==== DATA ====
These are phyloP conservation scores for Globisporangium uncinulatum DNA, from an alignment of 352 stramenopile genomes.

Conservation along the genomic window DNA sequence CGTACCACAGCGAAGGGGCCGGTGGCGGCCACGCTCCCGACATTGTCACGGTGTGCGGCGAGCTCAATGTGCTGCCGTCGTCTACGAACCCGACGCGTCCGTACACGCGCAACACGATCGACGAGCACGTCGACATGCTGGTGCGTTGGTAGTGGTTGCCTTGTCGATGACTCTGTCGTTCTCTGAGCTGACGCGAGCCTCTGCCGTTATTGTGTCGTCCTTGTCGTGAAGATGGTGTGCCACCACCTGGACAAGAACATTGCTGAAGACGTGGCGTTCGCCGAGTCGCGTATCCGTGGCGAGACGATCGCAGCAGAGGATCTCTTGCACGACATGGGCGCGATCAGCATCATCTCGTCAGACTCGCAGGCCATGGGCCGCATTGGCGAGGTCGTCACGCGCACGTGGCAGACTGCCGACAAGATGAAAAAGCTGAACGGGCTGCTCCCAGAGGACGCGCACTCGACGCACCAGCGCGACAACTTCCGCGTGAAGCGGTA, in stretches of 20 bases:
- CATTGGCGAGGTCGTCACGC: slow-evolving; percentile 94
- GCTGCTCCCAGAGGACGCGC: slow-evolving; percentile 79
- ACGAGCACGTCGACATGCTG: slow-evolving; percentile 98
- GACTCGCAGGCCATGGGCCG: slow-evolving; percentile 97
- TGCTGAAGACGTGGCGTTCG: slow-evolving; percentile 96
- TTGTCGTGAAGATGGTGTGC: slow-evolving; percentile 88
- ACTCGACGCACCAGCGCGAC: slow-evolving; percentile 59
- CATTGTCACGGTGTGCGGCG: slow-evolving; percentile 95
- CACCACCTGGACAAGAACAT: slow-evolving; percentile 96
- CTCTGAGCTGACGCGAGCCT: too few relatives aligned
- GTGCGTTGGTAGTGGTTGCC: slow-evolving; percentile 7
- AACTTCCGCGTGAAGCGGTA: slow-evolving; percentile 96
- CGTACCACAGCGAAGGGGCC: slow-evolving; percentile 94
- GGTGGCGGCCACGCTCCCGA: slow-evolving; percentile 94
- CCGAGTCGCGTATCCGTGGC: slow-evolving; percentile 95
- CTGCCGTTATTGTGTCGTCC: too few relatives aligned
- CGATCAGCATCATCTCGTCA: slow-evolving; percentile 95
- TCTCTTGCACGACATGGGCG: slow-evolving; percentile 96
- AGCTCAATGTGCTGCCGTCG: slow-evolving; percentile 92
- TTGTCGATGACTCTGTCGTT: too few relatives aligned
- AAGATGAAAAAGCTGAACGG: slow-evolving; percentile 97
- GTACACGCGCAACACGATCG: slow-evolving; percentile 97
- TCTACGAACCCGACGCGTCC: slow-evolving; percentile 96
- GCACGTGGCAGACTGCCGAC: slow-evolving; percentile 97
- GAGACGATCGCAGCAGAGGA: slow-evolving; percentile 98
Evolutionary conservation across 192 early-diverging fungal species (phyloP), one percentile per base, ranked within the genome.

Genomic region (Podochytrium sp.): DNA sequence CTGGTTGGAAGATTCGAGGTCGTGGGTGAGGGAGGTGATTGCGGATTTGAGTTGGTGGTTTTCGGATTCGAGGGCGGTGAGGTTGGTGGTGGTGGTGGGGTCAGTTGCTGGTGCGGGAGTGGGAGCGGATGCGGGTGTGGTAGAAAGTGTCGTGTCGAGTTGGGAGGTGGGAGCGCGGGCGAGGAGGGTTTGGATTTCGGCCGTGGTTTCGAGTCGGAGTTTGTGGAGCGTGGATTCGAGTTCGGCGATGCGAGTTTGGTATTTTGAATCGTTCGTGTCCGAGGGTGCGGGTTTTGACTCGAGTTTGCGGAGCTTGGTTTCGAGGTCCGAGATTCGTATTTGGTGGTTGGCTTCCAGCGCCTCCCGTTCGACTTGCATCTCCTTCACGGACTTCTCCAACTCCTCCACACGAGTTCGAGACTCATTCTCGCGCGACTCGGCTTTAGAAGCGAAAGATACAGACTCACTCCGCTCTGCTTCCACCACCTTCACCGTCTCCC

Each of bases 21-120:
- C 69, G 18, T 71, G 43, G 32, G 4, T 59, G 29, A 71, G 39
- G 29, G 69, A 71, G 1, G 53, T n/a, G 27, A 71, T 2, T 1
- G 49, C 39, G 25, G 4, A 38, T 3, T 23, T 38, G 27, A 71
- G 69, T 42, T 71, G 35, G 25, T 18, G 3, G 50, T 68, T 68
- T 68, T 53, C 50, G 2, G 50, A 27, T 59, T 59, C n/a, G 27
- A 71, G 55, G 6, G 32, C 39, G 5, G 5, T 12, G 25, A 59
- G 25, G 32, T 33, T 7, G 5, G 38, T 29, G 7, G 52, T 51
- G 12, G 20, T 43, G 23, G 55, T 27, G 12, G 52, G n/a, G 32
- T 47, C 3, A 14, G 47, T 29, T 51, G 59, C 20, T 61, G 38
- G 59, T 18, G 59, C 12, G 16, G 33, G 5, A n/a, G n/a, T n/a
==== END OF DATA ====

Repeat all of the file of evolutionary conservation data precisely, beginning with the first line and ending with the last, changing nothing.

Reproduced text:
These are phyloP conservation scores for Globisporangium uncinulatum DNA, from an alignment of 352 stramenopile genomes.

Conservation along the genomic window DNA sequence CGTACCACAGCGAAGGGGCCGGTGGCGGCCACGCTCCCGACATTGTCACGGTGTGCGGCGAGCTCAATGTGCTGCCGTCGTCTACGAACCCGACGCGTCCGTACACGCGCAACACGATCGACGAGCACGTCGACATGCTGGTGCGTTGGTAGTGGTTGCCTTGTCGATGACTCTGTCGTTCTCTGAGCTGACGCGAGCCTCTGCCGTTATTGTGTCGTCCTTGTCGTGAAGATGGTGTGCCACCACCTGGACAAGAACATTGCTGAAGACGTGGCGTTCGCCGAGTCGCGTATCCGTGGCGAGACGATCGCAGCAGAGGATCTCTTGCACGACATGGGCGCGATCAGCATCATCTCGTCAGACTCGCAGGCCATGGGCCGCATTGGCGAGGTCGTCACGCGCACGTGGCAGACTGCCGACAAGATGAAAAAGCTGAACGGGCTGCTCCCAGAGGACGCGCACTCGACGCACCAGCGCGACAACTTCCGCGTGAAGCGGTA, in stretches of 20 bases:
- CATTGGCGAGGTCGTCACGC: slow-evolving; percentile 94
- GCTGCTCCCAGAGGACGCGC: slow-evolving; percentile 79
- ACGAGCACGTCGACATGCTG: slow-evolving; percentile 98
- GACTCGCAGGCCATGGGCCG: slow-evolving; percentile 97
- TGCTGAAGACGTGGCGTTCG: slow-evolving; percentile 96
- TTGTCGTGAAGATGGTGTGC: slow-evolving; percentile 88
- ACTCGACGCACCAGCGCGAC: slow-evolving; percentile 59
- CATTGTCACGGTGTGCGGCG: slow-evolving; percentile 95
- CACCACCTGGACAAGAACAT: slow-evolving; percentile 96
- CTCTGAGCTGACGCGAGCCT: too few relatives aligned
- GTGCGTTGGTAGTGGTTGCC: slow-evolving; percentile 7
- AACTTCCGCGTGAAGCGGTA: slow-evolving; percentile 96
- CGTACCACAGCGAAGGGGCC: slow-evolving; percentile 94
- GGTGGCGGCCACGCTCCCGA: slow-evolving; percentile 94
- CCGAGTCGCGTATCCGTGGC: slow-evolving; percentile 95
- CTGCCGTTATTGTGTCGTCC: too few relatives aligned
- CGATCAGCATCATCTCGTCA: slow-evolving; percentile 95
- TCTCTTGCACGACATGGGCG: slow-evolving; percentile 96
- AGCTCAATGTGCTGCCGTCG: slow-evolving; percentile 92
- TTGTCGATGACTCTGTCGTT: too few relatives aligned
- AAGATGAAAAAGCTGAACGG: slow-evolving; percentile 97
- GTACACGCGCAACACGATCG: slow-evolving; percentile 97
- TCTACGAACCCGACGCGTCC: slow-evolving; percentile 96
- GCACGTGGCAGACTGCCGAC: slow-evolving; percentile 97
- GAGACGATCGCAGCAGAGGA: slow-evolving; percentile 98
Evolutionary conservation across 192 early-diverging fungal species (phyloP), one percentile per base, ranked within the genome.

Genomic region (Podochytrium sp.): DNA sequence CTGGTTGGAAGATTCGAGGTCGTGGGTGAGGGAGGTGATTGCGGATTTGAGTTGGTGGTTTTCGGATTCGAGGGCGGTGAGGTTGGTGGTGGTGGTGGGGTCAGTTGCTGGTGCGGGAGTGGGAGCGGATGCGGGTGTGGTAGAAAGTGTCGTGTCGAGTTGGGAGGTGGGAGCGCGGGCGAGGAGGGTTTGGATTTCGGCCGTGGTTTCGAGTCGGAGTTTGTGGAGCGTGGATTCGAGTTCGGCGATGCGAGTTTGGTATTTTGAATCGTTCGTGTCCGAGGGTGCGGGTTTTGACTCGAGTTTGCGGAGCTTGGTTTCGAGGTCCGAGATTCGTATTTGGTGGTTGGCTTCCAGCGCCTCCCGTTCGACTTGCATCTCCTTCACGGACTTCTCCAACTCCTCCACACGAGTTCGAGACTCATTCTCGCGCGACTCGGCTTTAGAAGCGAAAGATACAGACTCACTCCGCTCTGCTTCCACCACCTTCACCGTCTCCC

Each of bases 21-120:
- C 69, G 18, T 71, G 43, G 32, G 4, T 59, G 29, A 71, G 39
- G 29, G 69, A 71, G 1, G 53, T n/a, G 27, A 71, T 2, T 1
- G 49, C 39, G 25, G 4, A 38, T 3, T 23, T 38, G 27, A 71
- G 69, T 42, T 71, G 35, G 25, T 18, G 3, G 50, T 68, T 68
- T 68, T 53, C 50, G 2, G 50, A 27, T 59, T 59, C n/a, G 27
- A 71, G 55, G 6, G 32, C 39, G 5, G 5, T 12, G 25, A 59
- G 25, G 32, T 33, T 7, G 5, G 38, T 29, G 7, G 52, T 51
- G 12, G 20, T 43, G 23, G 55, T 27, G 12, G 52, G n/a, G 32
- T 47, C 3, A 14, G 47, T 29, T 51, G 59, C 20, T 61, G 38
- G 59, T 18, G 59, C 12, G 16, G 33, G 5, A n/a, G n/a, T n/a